Can Propensity-Score Methods Match the Findings from a Random Assignment Evaluation of Mandatory Welfare-to-Work Programs?
This paper assesses nonexperimental estimators using results from a six-state random assignment study of mandatory welfare-to-work programs. The assessment addresses two questions: which nonexperimental methods provide the most accurate estimates; and do the best methods work well enough to replace random assignment? Three tentative conclusions emerge. Nonexperimental bias was larger in the medium run than in the short run. In-state comparison groups produced less average bias than out-of-state comparison groups. Statistical adjustments did not consistently reduce bias, although some methods reduced the estimated bias in some circumstances and propensity-score methods provided a specification check that eliminated some large biases. © 2004 President and Fellows of Harvard College and the Massachusetts Institute of Technology.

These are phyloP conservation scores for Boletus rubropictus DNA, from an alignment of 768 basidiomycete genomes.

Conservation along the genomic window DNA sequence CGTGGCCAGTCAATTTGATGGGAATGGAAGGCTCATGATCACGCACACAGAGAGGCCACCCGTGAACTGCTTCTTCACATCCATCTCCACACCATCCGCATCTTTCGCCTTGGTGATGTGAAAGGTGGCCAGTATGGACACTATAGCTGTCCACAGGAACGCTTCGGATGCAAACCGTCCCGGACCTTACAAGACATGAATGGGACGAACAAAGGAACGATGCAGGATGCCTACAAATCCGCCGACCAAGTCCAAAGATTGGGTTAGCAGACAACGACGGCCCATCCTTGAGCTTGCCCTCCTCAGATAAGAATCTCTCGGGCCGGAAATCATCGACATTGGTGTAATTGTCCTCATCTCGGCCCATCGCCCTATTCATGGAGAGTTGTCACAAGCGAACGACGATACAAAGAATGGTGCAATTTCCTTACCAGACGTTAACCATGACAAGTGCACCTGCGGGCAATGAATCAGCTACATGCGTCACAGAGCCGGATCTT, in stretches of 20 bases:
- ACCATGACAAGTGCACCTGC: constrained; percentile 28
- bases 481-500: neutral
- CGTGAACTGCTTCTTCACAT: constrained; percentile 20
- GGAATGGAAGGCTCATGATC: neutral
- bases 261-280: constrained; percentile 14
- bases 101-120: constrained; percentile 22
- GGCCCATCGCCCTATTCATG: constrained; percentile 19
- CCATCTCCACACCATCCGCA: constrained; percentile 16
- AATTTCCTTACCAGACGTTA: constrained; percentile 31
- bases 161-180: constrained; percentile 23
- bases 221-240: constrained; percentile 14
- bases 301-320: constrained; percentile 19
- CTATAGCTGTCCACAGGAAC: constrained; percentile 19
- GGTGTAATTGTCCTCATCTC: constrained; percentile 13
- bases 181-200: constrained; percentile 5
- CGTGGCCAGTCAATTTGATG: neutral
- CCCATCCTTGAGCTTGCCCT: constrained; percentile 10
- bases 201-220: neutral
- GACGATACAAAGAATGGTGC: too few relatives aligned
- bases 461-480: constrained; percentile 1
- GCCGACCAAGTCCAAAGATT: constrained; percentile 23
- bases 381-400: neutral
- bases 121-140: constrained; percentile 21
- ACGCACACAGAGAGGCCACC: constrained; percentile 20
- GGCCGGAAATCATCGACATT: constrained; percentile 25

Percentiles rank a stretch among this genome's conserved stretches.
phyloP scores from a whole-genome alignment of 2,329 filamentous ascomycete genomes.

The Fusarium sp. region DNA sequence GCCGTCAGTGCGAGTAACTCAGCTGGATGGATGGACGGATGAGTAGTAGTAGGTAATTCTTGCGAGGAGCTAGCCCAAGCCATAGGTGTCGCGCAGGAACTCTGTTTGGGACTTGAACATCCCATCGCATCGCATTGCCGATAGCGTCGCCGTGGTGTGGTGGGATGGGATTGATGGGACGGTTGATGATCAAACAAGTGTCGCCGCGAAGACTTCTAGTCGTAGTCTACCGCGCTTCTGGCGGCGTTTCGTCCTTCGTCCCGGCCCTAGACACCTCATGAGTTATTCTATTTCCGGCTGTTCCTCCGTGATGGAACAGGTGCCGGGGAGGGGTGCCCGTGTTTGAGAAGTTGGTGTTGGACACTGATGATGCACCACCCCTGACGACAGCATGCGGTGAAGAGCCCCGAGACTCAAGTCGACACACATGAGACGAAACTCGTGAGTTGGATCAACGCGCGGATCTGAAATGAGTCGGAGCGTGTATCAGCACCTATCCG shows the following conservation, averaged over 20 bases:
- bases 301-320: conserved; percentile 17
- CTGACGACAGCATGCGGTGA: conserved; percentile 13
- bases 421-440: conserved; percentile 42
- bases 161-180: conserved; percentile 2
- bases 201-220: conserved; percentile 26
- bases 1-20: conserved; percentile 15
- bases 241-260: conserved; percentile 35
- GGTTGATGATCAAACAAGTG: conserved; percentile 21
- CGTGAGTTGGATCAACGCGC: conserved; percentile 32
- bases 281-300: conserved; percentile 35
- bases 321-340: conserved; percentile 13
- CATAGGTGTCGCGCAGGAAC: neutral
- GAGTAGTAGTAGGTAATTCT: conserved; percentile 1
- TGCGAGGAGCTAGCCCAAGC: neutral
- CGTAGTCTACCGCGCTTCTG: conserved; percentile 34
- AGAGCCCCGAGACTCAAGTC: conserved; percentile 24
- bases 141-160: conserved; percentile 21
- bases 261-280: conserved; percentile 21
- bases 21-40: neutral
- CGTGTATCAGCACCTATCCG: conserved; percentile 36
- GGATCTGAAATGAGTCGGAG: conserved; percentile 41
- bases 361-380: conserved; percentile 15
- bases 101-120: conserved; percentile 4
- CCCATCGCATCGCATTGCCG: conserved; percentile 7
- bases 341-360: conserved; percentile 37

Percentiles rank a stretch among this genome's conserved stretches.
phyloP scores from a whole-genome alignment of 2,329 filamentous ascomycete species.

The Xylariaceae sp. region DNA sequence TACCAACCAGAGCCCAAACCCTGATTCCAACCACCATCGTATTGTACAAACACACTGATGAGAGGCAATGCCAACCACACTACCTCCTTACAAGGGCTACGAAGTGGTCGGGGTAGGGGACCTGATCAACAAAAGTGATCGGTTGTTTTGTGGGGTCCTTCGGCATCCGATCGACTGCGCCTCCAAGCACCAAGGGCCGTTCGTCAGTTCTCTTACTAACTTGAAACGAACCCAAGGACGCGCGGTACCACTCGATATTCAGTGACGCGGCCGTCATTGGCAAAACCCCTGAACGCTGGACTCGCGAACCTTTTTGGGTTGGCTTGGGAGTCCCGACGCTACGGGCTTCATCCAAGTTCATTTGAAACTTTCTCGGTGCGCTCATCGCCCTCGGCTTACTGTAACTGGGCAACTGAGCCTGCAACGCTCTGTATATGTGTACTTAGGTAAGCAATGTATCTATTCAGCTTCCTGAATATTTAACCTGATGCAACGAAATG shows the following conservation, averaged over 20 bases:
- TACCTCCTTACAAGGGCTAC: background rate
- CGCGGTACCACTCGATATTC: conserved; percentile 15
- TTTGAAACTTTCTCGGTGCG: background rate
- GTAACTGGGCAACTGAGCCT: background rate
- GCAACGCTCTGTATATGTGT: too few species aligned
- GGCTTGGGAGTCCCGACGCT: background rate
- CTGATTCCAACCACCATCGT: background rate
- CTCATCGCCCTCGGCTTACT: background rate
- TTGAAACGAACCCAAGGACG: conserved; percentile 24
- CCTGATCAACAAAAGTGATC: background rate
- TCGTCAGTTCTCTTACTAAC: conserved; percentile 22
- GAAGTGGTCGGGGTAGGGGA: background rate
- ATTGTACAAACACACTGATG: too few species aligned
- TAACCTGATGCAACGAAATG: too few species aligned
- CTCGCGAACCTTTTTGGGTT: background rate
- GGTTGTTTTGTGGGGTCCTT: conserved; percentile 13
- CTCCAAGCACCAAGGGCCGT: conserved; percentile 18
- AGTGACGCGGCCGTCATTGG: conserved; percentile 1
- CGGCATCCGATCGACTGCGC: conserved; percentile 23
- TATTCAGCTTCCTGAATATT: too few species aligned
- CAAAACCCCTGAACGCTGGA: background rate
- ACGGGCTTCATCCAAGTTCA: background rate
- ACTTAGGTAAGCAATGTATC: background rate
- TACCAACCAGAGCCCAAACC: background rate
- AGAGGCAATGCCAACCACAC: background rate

Volume (Year): 86 (2004)
Issue (Month): 1 (February)
|Contact details of provider:|| Web page: http://mitpress.mit.edu/journals/|
|Order Information:||Web: http://mitpress.mit.edu/journal-home.tcl?issn=00346535|
When requesting a correction, please mention this item's handle: RePEc:tpr:restat:v:86:y:2004:i:1:p:156-179. See general information about how to correct material in RePEc.
For technical questions regarding this item, or to correct its authors, title, abstract, bibliographic or download information, contact: (Kristin Waites)
If references are entirely missing, you can add them using this form.